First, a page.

When will we see Bête Noire's like again?

March ended on a high note in the world of cabaret and burlesque. Gloves, pasties and merkins came off in Soho for a special farewell engagement, the Scala at King’s Cross hosted the first taster of Chaz Royal’s upcoming Olympic festival and a rock crowd got more than they bargained for in at least one Camden venue.

Bête Noire wrapped up its year-long run at Madame Jojo’s on Thursday with a concentrated dose of its customary filth courtesy of sordid ringmistress Ophelia Bitz, resident troupe The Late Night Shop and other illustrious blackguards like Laurie Hagen and Dusty Limits, leaving a trail of wet, lipstick-smeared patrons in their wake. The beastly double bill climaxed twice with unusually revealing reveals, courtesy of uninhibited ladies Kiki Kaboom and Luna Rosa (as well as Jojo’s oft-overlooked full-nudity licence). This Is Cabaret witnessed the memorable knees-up first-hand and spoke to some of the guilty parties: read all about it in our Bête Noire feature.

Beginning with a queue mix-up that caused a sizable part of the public to miss the first acts of the evening, the World Burlesque Games teaser show kicked off with more bump than grind. But the biggest blunder of the Friday evening was host Duke De Milo: naming the wrong sponsor, leaving performers to start their acts unannounced and covering up for technical glitches with a capella singing, the boylesquer at least succeeded in drawing attention away from his tepid banter, made of little more than Geordie references. The bill boasted the enviably wide range that variety crowds have grown used to in Chaz Royal events, pairing the pin-up charms of Frankii Wilde and Jolie Papillon with more modern fare like Anna the Hulagan‘s epically scored hula hoop number and a Skype sex mock-reenactment by sex blogger Rubyyy Jones. Highlights included Raven Six‘s deathly fan dance and a homoerotic catholic allegory by the androgenous Mister Mistress, complete with Isis wings and plastic penises (notice the plural).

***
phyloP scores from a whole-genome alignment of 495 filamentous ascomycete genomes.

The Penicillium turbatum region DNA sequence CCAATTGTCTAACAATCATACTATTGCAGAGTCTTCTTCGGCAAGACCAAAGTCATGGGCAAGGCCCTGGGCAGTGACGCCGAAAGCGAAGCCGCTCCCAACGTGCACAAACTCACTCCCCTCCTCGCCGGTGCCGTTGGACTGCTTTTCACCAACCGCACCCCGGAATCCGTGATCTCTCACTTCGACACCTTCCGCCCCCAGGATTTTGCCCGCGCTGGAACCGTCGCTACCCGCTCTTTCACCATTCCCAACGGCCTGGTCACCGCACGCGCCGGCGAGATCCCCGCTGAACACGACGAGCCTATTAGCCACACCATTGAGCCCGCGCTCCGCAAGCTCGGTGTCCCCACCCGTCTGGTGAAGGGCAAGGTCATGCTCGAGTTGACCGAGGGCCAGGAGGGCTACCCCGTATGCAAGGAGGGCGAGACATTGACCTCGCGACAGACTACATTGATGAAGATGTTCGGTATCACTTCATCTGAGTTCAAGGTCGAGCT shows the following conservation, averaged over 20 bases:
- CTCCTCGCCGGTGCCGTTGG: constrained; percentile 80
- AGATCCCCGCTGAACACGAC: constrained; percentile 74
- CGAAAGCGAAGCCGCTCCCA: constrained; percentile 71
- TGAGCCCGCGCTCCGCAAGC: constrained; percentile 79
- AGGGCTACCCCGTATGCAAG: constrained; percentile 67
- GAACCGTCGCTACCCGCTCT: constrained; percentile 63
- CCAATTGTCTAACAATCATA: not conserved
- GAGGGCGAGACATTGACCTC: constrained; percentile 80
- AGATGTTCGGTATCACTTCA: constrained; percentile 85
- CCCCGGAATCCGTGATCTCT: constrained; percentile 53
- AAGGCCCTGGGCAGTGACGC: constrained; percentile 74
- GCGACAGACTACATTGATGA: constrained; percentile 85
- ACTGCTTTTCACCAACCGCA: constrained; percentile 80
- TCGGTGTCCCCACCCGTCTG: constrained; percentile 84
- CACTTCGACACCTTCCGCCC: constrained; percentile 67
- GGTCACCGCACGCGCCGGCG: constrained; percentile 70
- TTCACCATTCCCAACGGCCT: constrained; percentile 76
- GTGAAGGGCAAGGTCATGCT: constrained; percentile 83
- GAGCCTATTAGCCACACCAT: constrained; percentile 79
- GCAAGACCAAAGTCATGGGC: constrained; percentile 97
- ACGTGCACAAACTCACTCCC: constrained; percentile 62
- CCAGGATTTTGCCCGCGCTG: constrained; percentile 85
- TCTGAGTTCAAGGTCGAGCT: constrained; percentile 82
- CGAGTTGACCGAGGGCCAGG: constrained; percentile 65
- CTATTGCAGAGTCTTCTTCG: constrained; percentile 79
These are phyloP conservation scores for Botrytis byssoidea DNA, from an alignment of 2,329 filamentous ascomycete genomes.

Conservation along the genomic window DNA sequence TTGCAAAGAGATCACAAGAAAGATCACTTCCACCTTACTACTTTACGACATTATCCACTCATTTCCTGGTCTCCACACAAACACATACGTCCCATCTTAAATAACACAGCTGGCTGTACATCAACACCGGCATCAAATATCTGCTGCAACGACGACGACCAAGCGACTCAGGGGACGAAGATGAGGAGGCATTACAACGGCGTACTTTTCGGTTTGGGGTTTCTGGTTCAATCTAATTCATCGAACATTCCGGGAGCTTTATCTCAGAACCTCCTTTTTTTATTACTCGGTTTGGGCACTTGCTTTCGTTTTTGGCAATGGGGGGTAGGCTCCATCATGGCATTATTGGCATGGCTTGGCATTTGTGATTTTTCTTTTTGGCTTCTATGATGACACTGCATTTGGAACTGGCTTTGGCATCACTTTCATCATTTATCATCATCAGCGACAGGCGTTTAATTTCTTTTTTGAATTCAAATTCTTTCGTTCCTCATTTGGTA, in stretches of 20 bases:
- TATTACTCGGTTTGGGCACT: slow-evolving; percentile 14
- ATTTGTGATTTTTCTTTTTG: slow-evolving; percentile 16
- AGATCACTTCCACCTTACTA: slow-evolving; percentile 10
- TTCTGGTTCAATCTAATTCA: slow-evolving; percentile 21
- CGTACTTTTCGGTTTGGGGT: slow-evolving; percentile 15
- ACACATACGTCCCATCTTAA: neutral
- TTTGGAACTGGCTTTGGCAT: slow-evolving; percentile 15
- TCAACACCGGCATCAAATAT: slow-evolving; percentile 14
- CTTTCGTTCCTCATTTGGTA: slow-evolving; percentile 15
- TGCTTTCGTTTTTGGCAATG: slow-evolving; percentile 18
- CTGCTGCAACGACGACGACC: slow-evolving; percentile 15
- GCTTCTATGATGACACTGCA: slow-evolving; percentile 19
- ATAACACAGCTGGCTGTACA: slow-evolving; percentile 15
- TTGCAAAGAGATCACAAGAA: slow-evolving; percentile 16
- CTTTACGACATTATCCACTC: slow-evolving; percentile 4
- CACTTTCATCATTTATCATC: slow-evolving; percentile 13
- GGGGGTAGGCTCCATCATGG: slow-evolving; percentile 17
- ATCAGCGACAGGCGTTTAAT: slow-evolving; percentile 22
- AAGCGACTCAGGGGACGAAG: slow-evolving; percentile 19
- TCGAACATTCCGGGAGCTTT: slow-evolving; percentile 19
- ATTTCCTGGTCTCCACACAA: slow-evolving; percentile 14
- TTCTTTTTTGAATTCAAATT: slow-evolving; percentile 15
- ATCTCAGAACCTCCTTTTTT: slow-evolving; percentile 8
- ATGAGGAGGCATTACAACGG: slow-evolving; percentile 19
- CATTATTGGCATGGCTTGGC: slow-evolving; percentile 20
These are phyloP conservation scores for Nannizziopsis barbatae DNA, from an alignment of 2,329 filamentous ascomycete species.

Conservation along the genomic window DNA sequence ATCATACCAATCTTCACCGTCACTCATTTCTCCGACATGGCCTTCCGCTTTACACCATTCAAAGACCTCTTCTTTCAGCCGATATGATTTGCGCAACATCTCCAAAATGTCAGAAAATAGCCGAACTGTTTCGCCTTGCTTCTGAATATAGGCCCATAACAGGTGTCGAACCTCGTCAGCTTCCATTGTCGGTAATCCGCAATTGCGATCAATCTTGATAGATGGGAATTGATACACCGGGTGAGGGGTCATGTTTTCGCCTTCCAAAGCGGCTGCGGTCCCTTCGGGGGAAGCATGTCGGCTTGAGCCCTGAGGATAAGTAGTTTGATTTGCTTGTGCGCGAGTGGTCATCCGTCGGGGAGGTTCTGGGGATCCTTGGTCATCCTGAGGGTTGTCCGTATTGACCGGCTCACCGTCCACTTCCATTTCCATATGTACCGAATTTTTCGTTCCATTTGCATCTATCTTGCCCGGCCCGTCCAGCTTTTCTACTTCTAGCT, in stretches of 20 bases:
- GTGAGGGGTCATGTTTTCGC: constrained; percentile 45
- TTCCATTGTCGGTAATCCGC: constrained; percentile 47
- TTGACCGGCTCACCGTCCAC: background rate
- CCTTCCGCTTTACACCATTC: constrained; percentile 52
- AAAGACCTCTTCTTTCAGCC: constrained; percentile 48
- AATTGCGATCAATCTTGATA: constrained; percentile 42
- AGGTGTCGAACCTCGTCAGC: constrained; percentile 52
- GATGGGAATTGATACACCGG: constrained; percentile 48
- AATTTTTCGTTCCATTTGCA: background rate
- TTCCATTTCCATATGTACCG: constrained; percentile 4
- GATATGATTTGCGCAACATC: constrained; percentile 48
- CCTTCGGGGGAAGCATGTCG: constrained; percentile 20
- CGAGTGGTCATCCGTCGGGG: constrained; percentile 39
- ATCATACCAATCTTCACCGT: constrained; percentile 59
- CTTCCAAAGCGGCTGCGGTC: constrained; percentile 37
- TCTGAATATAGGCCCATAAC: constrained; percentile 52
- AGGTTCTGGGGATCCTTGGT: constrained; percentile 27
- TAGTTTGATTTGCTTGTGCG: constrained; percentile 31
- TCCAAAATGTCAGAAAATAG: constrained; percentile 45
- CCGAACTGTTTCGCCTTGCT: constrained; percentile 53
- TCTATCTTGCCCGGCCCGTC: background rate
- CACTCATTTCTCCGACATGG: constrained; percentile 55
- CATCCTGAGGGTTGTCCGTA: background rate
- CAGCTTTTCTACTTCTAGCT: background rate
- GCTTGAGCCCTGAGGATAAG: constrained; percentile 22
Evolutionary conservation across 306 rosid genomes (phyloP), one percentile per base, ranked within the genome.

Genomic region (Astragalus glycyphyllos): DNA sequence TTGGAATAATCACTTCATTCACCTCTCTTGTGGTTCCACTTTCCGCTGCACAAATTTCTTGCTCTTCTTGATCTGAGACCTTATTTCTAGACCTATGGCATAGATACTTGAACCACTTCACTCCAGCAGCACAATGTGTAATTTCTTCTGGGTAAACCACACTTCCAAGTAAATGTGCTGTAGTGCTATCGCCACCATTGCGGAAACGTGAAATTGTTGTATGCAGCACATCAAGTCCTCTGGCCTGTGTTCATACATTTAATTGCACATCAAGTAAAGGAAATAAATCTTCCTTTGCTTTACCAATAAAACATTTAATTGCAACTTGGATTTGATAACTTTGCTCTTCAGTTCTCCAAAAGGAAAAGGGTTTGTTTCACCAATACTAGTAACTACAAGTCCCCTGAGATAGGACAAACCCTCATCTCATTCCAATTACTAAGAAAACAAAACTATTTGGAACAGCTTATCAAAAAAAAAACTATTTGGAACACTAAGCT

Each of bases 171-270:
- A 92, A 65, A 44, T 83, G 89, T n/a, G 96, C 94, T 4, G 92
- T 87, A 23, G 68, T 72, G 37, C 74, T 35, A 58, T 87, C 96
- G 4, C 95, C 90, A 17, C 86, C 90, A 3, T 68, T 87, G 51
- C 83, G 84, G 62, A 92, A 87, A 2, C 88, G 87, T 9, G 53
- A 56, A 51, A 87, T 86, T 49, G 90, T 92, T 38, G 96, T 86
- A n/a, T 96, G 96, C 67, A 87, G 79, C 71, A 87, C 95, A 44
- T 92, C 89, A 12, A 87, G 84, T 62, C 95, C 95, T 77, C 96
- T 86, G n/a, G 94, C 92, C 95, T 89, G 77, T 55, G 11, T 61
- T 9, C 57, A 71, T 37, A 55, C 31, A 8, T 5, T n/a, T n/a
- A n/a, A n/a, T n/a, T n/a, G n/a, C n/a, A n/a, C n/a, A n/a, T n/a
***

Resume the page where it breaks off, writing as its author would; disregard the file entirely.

London audiences were treated to a glimpse of Dublin variety with a one-off engagement of Big Chief Random Chaos’s League of Decadent Bastards. Struggling with the last-minute closure of its original venue, Mass in Brixton, the manic revue found a new home in Camden’s Purple Turtle.

Consisting largely of remaining concertgoers from a preceding rock gig, the audience was visibly puzzled by the Chief’s unpredictable antics. Stamped on many faces was the bewilderment of the cabaret virgin, minus the usual embarrassed bourgeois smile. From a hesitant wariness that had locals like Mr Pustra and Vivid Angel struggling for reactions, despite the latter’s quick succession of skin-piercing, nose-nailing stunts, they gradually warmed up to Marnie Scarlet‘s awe-inspiring inflatable gender-bending act and the explicit musical parodies of Dusty Limits. Mash-up duo Rayguns Look Real Enough provided them with a more relatable point of reference, weaving hits by the White Stripes, Snap and Lady Gaga in their frantic foot-stomping medleys.

Judging from the visiting Irish vaudevillians, the loud and edgy style of cabaret performance typical of the American Southwest has found a fitting counterpart in Dublin. Cult horror set the tone for a pantomime-cum-video-projection Poe tribute by the zombie-like Siamese Scream, as well as Lucy Rhinehart‘s audience-sprinkling exorcist parody. Tattooed belly-dancing duo The Orchids presented a lengthy series of dance-offs, while the Chief himself survived his trademark hair-igniting routine with little of his mohawk left for his next gig.

Though uneven and riddled with crackling microphones and other sound malfunctions, the Bastards offered an instigating carny of gritty outrage. Should this initial foray away from their native Eire prove to be the first step of a fledgling roadshow, the League would surely become a most welcome visitor. London, for one, could use more shows like this.